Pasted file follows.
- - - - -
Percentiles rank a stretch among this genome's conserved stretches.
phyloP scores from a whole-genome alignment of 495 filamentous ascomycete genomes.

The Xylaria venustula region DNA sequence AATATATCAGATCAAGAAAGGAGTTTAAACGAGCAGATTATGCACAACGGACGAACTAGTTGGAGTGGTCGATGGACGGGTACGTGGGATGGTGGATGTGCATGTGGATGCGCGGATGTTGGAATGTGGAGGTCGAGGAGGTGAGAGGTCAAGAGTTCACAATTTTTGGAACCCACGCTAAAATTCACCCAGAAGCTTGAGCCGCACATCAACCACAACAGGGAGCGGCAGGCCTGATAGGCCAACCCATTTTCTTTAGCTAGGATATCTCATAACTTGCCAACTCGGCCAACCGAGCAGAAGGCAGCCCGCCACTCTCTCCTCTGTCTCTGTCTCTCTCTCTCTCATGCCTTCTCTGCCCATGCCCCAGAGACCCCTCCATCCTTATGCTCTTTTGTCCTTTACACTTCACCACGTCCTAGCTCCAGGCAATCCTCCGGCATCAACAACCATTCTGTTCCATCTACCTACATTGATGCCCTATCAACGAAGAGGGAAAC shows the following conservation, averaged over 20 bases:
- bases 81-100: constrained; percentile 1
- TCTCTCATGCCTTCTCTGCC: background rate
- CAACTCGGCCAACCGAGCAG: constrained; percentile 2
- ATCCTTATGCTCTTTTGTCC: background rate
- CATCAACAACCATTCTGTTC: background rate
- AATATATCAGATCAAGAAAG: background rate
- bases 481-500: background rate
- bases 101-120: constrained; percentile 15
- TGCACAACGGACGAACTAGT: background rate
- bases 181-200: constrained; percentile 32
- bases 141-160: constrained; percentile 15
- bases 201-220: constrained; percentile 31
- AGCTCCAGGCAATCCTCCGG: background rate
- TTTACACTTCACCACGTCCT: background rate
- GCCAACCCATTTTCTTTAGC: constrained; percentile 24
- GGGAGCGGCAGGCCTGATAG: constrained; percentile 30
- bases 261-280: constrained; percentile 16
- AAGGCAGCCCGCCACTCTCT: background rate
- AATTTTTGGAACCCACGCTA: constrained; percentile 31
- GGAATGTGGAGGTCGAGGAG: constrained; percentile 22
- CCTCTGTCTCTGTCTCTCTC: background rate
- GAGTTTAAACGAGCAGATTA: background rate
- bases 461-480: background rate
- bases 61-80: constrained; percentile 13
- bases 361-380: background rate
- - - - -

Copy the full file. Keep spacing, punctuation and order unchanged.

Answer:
Percentiles rank a stretch among this genome's conserved stretches.
phyloP scores from a whole-genome alignment of 495 filamentous ascomycete genomes.

The Xylaria venustula region DNA sequence AATATATCAGATCAAGAAAGGAGTTTAAACGAGCAGATTATGCACAACGGACGAACTAGTTGGAGTGGTCGATGGACGGGTACGTGGGATGGTGGATGTGCATGTGGATGCGCGGATGTTGGAATGTGGAGGTCGAGGAGGTGAGAGGTCAAGAGTTCACAATTTTTGGAACCCACGCTAAAATTCACCCAGAAGCTTGAGCCGCACATCAACCACAACAGGGAGCGGCAGGCCTGATAGGCCAACCCATTTTCTTTAGCTAGGATATCTCATAACTTGCCAACTCGGCCAACCGAGCAGAAGGCAGCCCGCCACTCTCTCCTCTGTCTCTGTCTCTCTCTCTCTCATGCCTTCTCTGCCCATGCCCCAGAGACCCCTCCATCCTTATGCTCTTTTGTCCTTTACACTTCACCACGTCCTAGCTCCAGGCAATCCTCCGGCATCAACAACCATTCTGTTCCATCTACCTACATTGATGCCCTATCAACGAAGAGGGAAAC shows the following conservation, averaged over 20 bases:
- bases 81-100: constrained; percentile 1
- TCTCTCATGCCTTCTCTGCC: background rate
- CAACTCGGCCAACCGAGCAG: constrained; percentile 2
- ATCCTTATGCTCTTTTGTCC: background rate
- CATCAACAACCATTCTGTTC: background rate
- AATATATCAGATCAAGAAAG: background rate
- bases 481-500: background rate
- bases 101-120: constrained; percentile 15
- TGCACAACGGACGAACTAGT: background rate
- bases 181-200: constrained; percentile 32
- bases 141-160: constrained; percentile 15
- bases 201-220: constrained; percentile 31
- AGCTCCAGGCAATCCTCCGG: background rate
- TTTACACTTCACCACGTCCT: background rate
- GCCAACCCATTTTCTTTAGC: constrained; percentile 24
- GGGAGCGGCAGGCCTGATAG: constrained; percentile 30
- bases 261-280: constrained; percentile 16
- AAGGCAGCCCGCCACTCTCT: background rate
- AATTTTTGGAACCCACGCTA: constrained; percentile 31
- GGAATGTGGAGGTCGAGGAG: constrained; percentile 22
- CCTCTGTCTCTGTCTCTCTC: background rate
- GAGTTTAAACGAGCAGATTA: background rate
- bases 461-480: background rate
- bases 61-80: constrained; percentile 13
- bases 361-380: background rate